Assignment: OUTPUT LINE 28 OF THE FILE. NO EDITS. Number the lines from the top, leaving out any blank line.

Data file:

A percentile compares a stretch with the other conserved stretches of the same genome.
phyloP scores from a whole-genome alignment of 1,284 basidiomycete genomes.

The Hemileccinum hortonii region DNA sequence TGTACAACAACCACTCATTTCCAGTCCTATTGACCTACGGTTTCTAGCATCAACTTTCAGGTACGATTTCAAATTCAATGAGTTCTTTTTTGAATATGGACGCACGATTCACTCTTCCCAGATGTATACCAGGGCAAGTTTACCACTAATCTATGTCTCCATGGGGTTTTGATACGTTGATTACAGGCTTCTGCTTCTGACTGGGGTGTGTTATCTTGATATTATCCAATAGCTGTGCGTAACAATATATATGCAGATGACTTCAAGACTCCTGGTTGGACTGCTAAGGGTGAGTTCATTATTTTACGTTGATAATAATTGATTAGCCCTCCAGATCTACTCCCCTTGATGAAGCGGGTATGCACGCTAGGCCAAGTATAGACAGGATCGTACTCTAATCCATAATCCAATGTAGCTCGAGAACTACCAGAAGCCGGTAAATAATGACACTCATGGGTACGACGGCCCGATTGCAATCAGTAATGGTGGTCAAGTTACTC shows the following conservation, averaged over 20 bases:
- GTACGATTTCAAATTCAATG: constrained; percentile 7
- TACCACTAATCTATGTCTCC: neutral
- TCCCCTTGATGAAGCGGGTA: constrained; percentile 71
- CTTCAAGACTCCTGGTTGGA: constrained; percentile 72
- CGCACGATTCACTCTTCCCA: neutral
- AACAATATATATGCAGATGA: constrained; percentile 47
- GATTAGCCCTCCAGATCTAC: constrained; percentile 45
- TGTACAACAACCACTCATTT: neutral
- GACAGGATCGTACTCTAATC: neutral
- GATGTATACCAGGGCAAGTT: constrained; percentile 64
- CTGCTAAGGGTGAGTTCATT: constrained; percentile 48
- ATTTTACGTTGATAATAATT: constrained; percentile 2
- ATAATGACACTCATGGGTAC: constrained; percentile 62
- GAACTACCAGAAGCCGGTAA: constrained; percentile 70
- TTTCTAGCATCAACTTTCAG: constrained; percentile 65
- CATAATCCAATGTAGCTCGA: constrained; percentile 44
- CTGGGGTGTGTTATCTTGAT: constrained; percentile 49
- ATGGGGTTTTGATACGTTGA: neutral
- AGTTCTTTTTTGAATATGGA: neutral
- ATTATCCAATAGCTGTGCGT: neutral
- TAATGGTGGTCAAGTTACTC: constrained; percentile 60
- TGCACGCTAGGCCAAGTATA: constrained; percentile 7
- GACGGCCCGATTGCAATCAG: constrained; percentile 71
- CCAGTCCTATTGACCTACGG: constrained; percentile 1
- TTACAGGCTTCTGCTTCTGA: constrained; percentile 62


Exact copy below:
- TTACAGGCTTCTGCTTCTGA: constrained; percentile 62